Appropriation: None.

Fiscal Note: Not requested.

Committee/Commission/Task Force Created: No.

Effective Date: Ninety days after adjournment of session in which bill is passed.

Staff Summary of Public Testimony: PRO: The bill advances last session's Energy First agenda, which passed without the efficiency financing provisions for local governments. Washington has two excellent legs of a three-legged energy efficiency stool: building codes standards, and utility standards. The third leg is weak, which is private and local government access to energy efficiency financing. Attorneys are confident the bill's financing provisions are not an unconstitutional gift of public funds under the state constitution. Local government financing will only cause rates to increase by 10 cents a month. This is the single most important bill for Seattle to stimulate demand for energy efficiency. The superior lien provisions that will secure conservation loans are a key aspect for the capital markets. Investment in conservation is the number one greenhouse gas solution and will create jobs. When a utility's rates are based on its sales, there is a disincentive for any activity that will cause sales to decline, such as conservation. The cost recovery provisions for investor-owned utilities removes disincentives for conservation and is already used in 20 states. The bill contains cost-effectiveness provisions. PSE can do conservation above I-937 requirements. Current utility programs to promote conservation only cover about 25 percent of the cost of purchase and installation. Consumers who use multiple fuels, such as gas and electricity, get confused about whom to deal with for conservation services.

CON: The cost recovery provision for investor-owned utilities should be removed because it will cause unjustified rate increases. WUTC already has authority to allow cost recovery for conservation investments on a case-by-case basis in rate cases, which allows the commission to design a cost recovery mechanism that is fair to ratepayers and that fits the individual needs of a utility. For example, the WUTC already allows PSE to recover $100 million in rates for conservation spending. Conservation spending is required by law under I-937, so why should utilities be able to recover these costs from ratepayers? By exempting large industrial users from the effect of a mandatory rate increase due to the recovery of conservation expenses, the bill unfairly shifts the rate increases to the remaining ratepayers. The rate of return for utilities is already above 10 percent a year. New conservation services utilities will expose local governments to the risk of defaulting loans. There are no measurements of cost-effectiveness. Local government utilities will be competing directly with the private lending industry and with current utility programs. AWB was not part of the stakeholder process. Conservation services utilities will violate the state constitutional ban on the gifting of public funds. The superior lien provision will unfairly place government utility loans above other lenders.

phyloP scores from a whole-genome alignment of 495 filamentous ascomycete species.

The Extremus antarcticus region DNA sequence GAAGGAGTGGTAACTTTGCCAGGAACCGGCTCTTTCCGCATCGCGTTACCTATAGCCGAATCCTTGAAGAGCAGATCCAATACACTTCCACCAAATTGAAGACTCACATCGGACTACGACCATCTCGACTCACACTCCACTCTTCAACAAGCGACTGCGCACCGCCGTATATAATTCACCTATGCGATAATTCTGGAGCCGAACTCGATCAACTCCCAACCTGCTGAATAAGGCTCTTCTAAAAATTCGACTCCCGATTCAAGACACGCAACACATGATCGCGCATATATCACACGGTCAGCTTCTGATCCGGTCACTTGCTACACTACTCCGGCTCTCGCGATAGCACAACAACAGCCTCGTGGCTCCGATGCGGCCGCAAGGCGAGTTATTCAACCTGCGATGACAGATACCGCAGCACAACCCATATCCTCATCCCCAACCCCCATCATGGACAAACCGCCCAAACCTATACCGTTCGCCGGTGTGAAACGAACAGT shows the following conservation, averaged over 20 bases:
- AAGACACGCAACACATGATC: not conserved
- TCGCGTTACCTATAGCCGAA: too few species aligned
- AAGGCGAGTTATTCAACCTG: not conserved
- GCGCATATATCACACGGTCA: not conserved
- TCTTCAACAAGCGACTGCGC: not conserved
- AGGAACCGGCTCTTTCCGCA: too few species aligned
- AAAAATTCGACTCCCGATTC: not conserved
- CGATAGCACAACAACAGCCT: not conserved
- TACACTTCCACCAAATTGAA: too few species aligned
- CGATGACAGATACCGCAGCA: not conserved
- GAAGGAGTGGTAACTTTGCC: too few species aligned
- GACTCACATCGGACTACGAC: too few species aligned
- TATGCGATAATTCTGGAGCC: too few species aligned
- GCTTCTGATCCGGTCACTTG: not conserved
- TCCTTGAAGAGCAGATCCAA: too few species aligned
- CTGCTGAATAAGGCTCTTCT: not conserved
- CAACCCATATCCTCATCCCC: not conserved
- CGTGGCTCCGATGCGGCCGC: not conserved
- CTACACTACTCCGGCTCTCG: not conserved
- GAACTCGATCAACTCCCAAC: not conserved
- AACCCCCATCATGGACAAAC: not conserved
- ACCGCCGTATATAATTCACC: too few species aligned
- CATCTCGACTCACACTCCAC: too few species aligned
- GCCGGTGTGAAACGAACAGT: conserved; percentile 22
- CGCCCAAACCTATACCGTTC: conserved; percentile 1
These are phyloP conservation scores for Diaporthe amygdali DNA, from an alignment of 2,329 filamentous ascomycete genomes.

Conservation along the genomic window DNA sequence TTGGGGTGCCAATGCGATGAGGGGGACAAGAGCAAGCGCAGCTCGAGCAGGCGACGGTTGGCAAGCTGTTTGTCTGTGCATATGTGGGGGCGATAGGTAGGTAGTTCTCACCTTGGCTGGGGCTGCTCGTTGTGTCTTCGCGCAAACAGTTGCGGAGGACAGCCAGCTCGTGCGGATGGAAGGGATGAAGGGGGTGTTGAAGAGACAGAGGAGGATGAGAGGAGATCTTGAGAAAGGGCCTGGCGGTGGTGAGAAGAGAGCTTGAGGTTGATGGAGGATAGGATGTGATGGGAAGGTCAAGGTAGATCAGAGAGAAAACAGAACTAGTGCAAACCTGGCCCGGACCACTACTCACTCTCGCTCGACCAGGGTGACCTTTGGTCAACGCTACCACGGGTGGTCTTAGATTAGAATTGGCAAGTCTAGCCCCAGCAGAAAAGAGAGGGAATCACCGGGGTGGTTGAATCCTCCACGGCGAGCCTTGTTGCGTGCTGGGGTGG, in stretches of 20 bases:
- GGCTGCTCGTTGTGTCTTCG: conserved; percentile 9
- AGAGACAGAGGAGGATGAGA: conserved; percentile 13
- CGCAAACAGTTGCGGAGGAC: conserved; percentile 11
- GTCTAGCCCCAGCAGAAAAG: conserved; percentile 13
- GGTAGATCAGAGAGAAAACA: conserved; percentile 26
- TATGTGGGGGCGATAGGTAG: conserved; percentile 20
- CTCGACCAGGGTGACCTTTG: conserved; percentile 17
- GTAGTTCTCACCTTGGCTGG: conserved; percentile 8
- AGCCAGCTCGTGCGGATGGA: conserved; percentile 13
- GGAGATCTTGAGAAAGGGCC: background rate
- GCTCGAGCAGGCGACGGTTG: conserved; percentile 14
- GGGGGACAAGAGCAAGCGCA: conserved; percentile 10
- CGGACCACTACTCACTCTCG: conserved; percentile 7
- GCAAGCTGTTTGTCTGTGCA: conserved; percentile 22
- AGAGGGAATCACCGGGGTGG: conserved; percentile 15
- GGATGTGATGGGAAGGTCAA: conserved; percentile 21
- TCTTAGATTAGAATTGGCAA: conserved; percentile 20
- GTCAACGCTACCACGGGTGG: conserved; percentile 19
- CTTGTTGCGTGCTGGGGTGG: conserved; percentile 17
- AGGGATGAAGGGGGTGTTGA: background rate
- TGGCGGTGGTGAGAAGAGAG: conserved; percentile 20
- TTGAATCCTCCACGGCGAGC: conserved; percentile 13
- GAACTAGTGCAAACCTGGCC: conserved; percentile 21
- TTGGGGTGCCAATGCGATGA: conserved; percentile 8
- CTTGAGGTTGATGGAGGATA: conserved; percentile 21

OTHER: Conservation services utilities should have quality assurance programs.

Persons Testifying: PRO: Jennifer Barnes, Cascadia Region Green Building Council; Jessica Finn Coven, Climate Solutions; Tammy Deets, Community Energy Solutions; Amanda Eichel, City of Seattle; Ann Grotnick, Seattle NW Securities; Kimberly Harris, PSE; Nancy Hirsh, NW Energy Coalition; Linda Irvine, citizen; Alice Ostdiek, Foster Pepper PLLC; Charlie Rogers, Home Performance Washington; Clifford Traisman, Washington Conservation Voters and WA Environmental Council; Michael Woo, Got Green.

CON: Tim Boyd, Industrial Customers of NW Utilities; Simon Fitch, Public Counsel, WA Attorney General; Bruce Folsom, Avista Utilities; Craig Gannett, Davis Wright Tremaine LLP and Avista Utilities; Chris McCabe, AWB; Brad Tower, Community Banks of WA.

OTHER: Steve Marquardt, Laborers International Union of North America NW.